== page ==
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Film review: Clara 

New Canadian drama goes to space and back.

click to enlarge Bellisario as the titular Clara.
  • Bellisario as the titular Clara.

The new Canadian drama Clara pokes at the big questions: Why are we here? Are we alone in the universe? Is love worth the pain?

Isaac (Patrick J. Adams, from Suits) is an astronomer racing fellow scientists for the NASA-funded opportunity to discover new life in the universe, except he fucks up and gets fired from his university job, losing access to his resources. Undaunted—and doing some major personal-life avoidance in the wake of his divorce—he forges ahead with independent study, taking on the worldly wandering soul Clara (Troian Bellisario) as his live-in research assistant. She carries totems she's gathered from her travels, loves Bob Dylan and has a rescue dog—you know the type. She's trying to push Isaac back to love without really offering herself as his saviour, while also hungry to learn about the science he loves so much. (So. Much. There is so much science talk in Clara.)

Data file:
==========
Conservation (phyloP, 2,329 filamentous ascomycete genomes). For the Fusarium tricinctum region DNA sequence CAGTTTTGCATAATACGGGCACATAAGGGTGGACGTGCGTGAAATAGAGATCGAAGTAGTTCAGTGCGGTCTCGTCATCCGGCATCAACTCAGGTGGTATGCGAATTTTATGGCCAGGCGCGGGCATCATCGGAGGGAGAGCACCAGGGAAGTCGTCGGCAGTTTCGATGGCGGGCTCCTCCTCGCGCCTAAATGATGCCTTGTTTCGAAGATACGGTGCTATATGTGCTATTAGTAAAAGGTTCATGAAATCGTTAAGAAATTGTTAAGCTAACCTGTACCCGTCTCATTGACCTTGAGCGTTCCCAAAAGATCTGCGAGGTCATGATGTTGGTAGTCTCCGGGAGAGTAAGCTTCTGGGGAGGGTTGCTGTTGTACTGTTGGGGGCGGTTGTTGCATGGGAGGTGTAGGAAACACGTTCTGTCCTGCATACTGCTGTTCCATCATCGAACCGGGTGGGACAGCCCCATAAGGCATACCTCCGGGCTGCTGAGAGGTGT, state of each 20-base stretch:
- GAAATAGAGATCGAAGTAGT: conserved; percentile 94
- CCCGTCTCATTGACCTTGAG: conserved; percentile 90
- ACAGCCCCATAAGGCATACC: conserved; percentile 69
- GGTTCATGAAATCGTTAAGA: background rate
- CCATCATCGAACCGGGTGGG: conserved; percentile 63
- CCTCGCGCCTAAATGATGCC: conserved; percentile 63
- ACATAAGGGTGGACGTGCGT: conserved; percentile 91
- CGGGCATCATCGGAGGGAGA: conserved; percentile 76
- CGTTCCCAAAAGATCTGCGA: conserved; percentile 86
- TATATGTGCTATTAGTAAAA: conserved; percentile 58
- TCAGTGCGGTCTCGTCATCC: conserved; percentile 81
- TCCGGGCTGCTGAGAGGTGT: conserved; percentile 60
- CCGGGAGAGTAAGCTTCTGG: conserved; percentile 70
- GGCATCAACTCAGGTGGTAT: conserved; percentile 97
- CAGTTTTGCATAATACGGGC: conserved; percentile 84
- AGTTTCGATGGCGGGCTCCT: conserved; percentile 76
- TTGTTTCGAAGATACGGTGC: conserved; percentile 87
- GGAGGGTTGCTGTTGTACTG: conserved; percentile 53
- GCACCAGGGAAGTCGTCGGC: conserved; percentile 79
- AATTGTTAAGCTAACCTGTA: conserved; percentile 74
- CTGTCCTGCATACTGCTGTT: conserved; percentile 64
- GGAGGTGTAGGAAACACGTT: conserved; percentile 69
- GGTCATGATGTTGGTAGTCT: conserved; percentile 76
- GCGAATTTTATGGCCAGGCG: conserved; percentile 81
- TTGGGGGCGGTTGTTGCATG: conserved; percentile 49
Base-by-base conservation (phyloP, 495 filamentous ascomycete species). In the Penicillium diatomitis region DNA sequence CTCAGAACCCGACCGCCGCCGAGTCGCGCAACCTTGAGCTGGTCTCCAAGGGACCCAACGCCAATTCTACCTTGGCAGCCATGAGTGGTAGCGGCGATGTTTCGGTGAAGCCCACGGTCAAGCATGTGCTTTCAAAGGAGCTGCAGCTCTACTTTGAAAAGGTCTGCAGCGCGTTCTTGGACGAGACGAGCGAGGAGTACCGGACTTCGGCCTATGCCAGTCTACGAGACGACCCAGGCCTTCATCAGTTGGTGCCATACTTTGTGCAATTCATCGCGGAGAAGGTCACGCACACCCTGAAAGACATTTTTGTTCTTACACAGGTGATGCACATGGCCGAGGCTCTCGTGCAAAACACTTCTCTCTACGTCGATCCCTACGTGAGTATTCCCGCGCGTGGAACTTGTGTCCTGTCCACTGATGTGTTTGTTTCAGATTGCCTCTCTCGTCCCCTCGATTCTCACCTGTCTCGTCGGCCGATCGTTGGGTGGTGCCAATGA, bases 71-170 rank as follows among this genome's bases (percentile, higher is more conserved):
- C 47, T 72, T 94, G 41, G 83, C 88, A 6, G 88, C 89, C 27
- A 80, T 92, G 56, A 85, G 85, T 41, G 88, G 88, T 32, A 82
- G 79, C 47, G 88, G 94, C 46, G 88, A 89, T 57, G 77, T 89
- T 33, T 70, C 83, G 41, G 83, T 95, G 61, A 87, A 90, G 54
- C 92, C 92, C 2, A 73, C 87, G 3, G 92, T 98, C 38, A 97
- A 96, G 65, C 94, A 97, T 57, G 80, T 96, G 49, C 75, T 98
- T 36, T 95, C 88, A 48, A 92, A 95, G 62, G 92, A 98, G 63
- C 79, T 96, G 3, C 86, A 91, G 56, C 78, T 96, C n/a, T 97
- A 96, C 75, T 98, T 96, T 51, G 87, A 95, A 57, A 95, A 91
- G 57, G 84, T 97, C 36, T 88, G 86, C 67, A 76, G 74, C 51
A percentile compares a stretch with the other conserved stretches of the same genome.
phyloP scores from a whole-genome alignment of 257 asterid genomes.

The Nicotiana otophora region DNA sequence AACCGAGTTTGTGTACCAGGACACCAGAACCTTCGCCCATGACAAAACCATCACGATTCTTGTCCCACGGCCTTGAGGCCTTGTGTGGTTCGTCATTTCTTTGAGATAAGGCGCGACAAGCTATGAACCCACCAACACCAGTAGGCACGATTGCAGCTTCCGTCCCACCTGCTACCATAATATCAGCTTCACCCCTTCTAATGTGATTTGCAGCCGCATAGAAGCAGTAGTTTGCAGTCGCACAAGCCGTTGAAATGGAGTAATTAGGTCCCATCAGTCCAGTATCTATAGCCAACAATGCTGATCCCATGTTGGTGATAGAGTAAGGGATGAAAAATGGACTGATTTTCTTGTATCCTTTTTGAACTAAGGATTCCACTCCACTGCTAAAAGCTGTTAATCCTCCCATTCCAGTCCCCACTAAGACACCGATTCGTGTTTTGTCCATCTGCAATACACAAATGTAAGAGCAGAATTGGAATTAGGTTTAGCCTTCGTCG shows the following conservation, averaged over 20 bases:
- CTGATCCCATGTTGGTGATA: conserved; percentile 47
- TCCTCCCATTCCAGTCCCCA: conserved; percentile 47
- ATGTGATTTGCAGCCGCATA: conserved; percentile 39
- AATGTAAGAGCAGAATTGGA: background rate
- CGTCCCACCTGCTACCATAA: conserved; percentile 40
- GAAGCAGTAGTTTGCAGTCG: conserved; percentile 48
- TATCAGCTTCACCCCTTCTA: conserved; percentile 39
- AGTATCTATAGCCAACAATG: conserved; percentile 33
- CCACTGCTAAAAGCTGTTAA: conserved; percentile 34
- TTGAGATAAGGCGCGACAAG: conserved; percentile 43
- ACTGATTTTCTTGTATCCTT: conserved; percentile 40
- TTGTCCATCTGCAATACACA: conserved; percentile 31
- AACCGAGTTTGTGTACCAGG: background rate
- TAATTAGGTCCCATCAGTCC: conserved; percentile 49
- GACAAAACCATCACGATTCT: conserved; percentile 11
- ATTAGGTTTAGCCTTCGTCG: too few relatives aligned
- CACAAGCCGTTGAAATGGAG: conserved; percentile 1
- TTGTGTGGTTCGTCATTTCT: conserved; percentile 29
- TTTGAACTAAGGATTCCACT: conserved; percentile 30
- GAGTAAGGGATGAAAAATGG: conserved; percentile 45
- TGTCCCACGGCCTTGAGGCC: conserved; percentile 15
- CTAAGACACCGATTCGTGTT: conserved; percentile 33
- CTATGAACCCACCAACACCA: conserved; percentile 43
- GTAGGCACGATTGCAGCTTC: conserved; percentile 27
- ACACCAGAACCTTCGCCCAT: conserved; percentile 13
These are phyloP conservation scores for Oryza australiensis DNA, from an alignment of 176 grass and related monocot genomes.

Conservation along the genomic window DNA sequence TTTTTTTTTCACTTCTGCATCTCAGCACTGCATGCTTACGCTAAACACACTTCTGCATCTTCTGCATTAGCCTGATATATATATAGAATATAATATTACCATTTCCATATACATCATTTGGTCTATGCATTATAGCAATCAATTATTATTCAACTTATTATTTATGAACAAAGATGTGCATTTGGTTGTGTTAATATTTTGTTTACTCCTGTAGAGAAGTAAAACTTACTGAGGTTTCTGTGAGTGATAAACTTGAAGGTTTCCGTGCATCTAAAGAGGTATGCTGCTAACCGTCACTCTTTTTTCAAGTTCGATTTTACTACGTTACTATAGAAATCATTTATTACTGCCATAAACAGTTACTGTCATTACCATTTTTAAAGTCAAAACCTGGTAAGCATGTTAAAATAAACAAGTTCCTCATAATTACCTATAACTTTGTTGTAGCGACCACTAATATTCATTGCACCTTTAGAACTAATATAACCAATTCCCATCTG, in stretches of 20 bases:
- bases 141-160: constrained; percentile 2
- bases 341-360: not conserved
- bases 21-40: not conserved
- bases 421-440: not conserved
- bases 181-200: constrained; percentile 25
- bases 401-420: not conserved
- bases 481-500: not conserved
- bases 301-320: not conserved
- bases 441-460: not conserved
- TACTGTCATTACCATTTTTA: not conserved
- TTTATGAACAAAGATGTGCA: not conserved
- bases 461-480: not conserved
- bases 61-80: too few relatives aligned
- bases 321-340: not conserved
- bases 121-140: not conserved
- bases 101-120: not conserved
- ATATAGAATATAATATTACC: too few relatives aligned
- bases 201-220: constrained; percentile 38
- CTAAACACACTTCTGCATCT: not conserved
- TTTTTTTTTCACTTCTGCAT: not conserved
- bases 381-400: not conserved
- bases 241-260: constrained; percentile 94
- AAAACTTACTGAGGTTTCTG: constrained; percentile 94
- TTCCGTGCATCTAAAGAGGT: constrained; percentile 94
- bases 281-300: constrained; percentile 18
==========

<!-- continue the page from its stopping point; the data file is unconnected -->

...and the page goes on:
The film's two big selling points—director Akash Sherman was 22 when he made it; Bellisario and Adams are married—would be gravy to a more intriguing movie. But Clara has outsized ideas that dominate and weaken the film beneath it—there's no humour; Isaac is saddled with a loss that will invite unkind comparisons to Arrival; there is no way to overstate the amount of data talk; the whole thing is fittingly self-serious in a film-school way. It does gain traction in its final 20 minutes, when Clara's big reveal appears and pays off most of the previous hour, but that sacrifices actual emotion for dutifully plotted emotional beats. Space nerds may find more to love; regardless Sherman is an assured director who clearly has big plans.
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Vol 26, No 29
December 13, 2018

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